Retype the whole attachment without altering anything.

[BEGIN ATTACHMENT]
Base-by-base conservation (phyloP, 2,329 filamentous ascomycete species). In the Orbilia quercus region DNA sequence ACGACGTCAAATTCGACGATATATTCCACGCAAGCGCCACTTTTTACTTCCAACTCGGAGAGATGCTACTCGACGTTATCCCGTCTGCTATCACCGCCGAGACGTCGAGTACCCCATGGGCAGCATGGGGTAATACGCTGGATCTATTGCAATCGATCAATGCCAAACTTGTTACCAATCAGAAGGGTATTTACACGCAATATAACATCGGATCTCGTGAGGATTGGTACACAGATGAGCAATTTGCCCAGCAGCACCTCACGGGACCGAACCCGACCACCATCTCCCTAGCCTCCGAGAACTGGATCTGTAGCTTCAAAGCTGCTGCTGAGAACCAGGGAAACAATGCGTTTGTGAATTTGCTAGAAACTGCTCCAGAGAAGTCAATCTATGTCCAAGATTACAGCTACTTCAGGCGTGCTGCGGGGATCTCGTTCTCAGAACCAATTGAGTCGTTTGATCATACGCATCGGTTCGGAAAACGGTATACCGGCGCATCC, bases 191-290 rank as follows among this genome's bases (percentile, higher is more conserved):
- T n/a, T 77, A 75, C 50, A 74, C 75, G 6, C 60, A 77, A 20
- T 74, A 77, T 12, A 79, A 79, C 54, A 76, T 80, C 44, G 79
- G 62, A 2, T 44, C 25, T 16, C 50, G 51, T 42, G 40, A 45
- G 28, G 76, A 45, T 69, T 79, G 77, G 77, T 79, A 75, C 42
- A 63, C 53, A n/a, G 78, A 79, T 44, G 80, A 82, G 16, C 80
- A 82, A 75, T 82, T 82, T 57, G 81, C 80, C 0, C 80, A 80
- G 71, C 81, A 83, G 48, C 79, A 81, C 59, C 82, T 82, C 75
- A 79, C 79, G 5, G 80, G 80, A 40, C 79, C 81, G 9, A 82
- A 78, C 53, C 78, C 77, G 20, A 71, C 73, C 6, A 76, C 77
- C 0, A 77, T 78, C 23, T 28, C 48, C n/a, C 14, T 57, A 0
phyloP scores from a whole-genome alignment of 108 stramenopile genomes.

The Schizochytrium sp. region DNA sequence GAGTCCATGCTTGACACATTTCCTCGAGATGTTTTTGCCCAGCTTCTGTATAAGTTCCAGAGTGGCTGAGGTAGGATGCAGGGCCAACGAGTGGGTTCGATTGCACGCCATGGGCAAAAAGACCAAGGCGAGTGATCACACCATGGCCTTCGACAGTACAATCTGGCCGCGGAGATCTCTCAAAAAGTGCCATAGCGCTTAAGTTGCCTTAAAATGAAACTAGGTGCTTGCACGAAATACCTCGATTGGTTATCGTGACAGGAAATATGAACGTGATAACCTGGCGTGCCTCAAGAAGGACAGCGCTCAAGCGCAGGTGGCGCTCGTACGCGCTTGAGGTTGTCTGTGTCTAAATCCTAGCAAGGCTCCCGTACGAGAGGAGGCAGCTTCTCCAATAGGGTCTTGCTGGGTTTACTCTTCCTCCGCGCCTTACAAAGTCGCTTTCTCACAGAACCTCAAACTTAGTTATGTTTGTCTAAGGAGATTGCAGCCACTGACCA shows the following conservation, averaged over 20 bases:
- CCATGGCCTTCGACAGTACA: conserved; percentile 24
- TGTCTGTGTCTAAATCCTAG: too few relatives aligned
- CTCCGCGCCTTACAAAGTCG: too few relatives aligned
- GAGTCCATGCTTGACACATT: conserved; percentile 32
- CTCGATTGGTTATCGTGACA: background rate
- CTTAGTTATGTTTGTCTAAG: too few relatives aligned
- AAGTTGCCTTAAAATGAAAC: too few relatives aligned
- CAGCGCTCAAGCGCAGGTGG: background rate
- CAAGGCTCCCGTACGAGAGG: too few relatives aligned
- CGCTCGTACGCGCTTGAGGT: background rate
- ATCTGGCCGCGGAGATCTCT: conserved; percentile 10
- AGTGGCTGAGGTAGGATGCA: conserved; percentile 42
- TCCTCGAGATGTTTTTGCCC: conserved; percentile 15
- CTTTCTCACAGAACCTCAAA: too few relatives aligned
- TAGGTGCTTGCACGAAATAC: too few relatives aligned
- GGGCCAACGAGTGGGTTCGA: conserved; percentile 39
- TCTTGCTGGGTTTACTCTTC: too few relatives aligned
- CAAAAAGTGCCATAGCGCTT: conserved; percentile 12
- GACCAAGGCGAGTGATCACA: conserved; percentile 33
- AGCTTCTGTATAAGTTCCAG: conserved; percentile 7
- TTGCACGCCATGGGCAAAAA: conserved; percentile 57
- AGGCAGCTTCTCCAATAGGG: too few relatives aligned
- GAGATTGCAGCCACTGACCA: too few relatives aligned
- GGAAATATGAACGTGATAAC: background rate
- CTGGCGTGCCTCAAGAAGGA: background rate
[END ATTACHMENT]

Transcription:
Base-by-base conservation (phyloP, 2,329 filamentous ascomycete species). In the Orbilia quercus region DNA sequence ACGACGTCAAATTCGACGATATATTCCACGCAAGCGCCACTTTTTACTTCCAACTCGGAGAGATGCTACTCGACGTTATCCCGTCTGCTATCACCGCCGAGACGTCGAGTACCCCATGGGCAGCATGGGGTAATACGCTGGATCTATTGCAATCGATCAATGCCAAACTTGTTACCAATCAGAAGGGTATTTACACGCAATATAACATCGGATCTCGTGAGGATTGGTACACAGATGAGCAATTTGCCCAGCAGCACCTCACGGGACCGAACCCGACCACCATCTCCCTAGCCTCCGAGAACTGGATCTGTAGCTTCAAAGCTGCTGCTGAGAACCAGGGAAACAATGCGTTTGTGAATTTGCTAGAAACTGCTCCAGAGAAGTCAATCTATGTCCAAGATTACAGCTACTTCAGGCGTGCTGCGGGGATCTCGTTCTCAGAACCAATTGAGTCGTTTGATCATACGCATCGGTTCGGAAAACGGTATACCGGCGCATCC, bases 191-290 rank as follows among this genome's bases (percentile, higher is more conserved):
- T n/a, T 77, A 75, C 50, A 74, C 75, G 6, C 60, A 77, A 20
- T 74, A 77, T 12, A 79, A 79, C 54, A 76, T 80, C 44, G 79
- G 62, A 2, T 44, C 25, T 16, C 50, G 51, T 42, G 40, A 45
- G 28, G 76, A 45, T 69, T 79, G 77, G 77, T 79, A 75, C 42
- A 63, C 53, A n/a, G 78, A 79, T 44, G 80, A 82, G 16, C 80
- A 82, A 75, T 82, T 82, T 57, G 81, C 80, C 0, C 80, A 80
- G 71, C 81, A 83, G 48, C 79, A 81, C 59, C 82, T 82, C 75
- A 79, C 79, G 5, G 80, G 80, A 40, C 79, C 81, G 9, A 82
- A 78, C 53, C 78, C 77, G 20, A 71, C 73, C 6, A 76, C 77
- C 0, A 77, T 78, C 23, T 28, C 48, C n/a, C 14, T 57, A 0
phyloP scores from a whole-genome alignment of 108 stramenopile genomes.

The Schizochytrium sp. region DNA sequence GAGTCCATGCTTGACACATTTCCTCGAGATGTTTTTGCCCAGCTTCTGTATAAGTTCCAGAGTGGCTGAGGTAGGATGCAGGGCCAACGAGTGGGTTCGATTGCACGCCATGGGCAAAAAGACCAAGGCGAGTGATCACACCATGGCCTTCGACAGTACAATCTGGCCGCGGAGATCTCTCAAAAAGTGCCATAGCGCTTAAGTTGCCTTAAAATGAAACTAGGTGCTTGCACGAAATACCTCGATTGGTTATCGTGACAGGAAATATGAACGTGATAACCTGGCGTGCCTCAAGAAGGACAGCGCTCAAGCGCAGGTGGCGCTCGTACGCGCTTGAGGTTGTCTGTGTCTAAATCCTAGCAAGGCTCCCGTACGAGAGGAGGCAGCTTCTCCAATAGGGTCTTGCTGGGTTTACTCTTCCTCCGCGCCTTACAAAGTCGCTTTCTCACAGAACCTCAAACTTAGTTATGTTTGTCTAAGGAGATTGCAGCCACTGACCA shows the following conservation, averaged over 20 bases:
- CCATGGCCTTCGACAGTACA: conserved; percentile 24
- TGTCTGTGTCTAAATCCTAG: too few relatives aligned
- CTCCGCGCCTTACAAAGTCG: too few relatives aligned
- GAGTCCATGCTTGACACATT: conserved; percentile 32
- CTCGATTGGTTATCGTGACA: background rate
- CTTAGTTATGTTTGTCTAAG: too few relatives aligned
- AAGTTGCCTTAAAATGAAAC: too few relatives aligned
- CAGCGCTCAAGCGCAGGTGG: background rate
- CAAGGCTCCCGTACGAGAGG: too few relatives aligned
- CGCTCGTACGCGCTTGAGGT: background rate
- ATCTGGCCGCGGAGATCTCT: conserved; percentile 10
- AGTGGCTGAGGTAGGATGCA: conserved; percentile 42
- TCCTCGAGATGTTTTTGCCC: conserved; percentile 15
- CTTTCTCACAGAACCTCAAA: too few relatives aligned
- TAGGTGCTTGCACGAAATAC: too few relatives aligned
- GGGCCAACGAGTGGGTTCGA: conserved; percentile 39
- TCTTGCTGGGTTTACTCTTC: too few relatives aligned
- CAAAAAGTGCCATAGCGCTT: conserved; percentile 12
- GACCAAGGCGAGTGATCACA: conserved; percentile 33
- AGCTTCTGTATAAGTTCCAG: conserved; percentile 7
- TTGCACGCCATGGGCAAAAA: conserved; percentile 57
- AGGCAGCTTCTCCAATAGGG: too few relatives aligned
- GAGATTGCAGCCACTGACCA: too few relatives aligned
- GGAAATATGAACGTGATAAC: background rate
- CTGGCGTGCCTCAAGAAGGA: background rate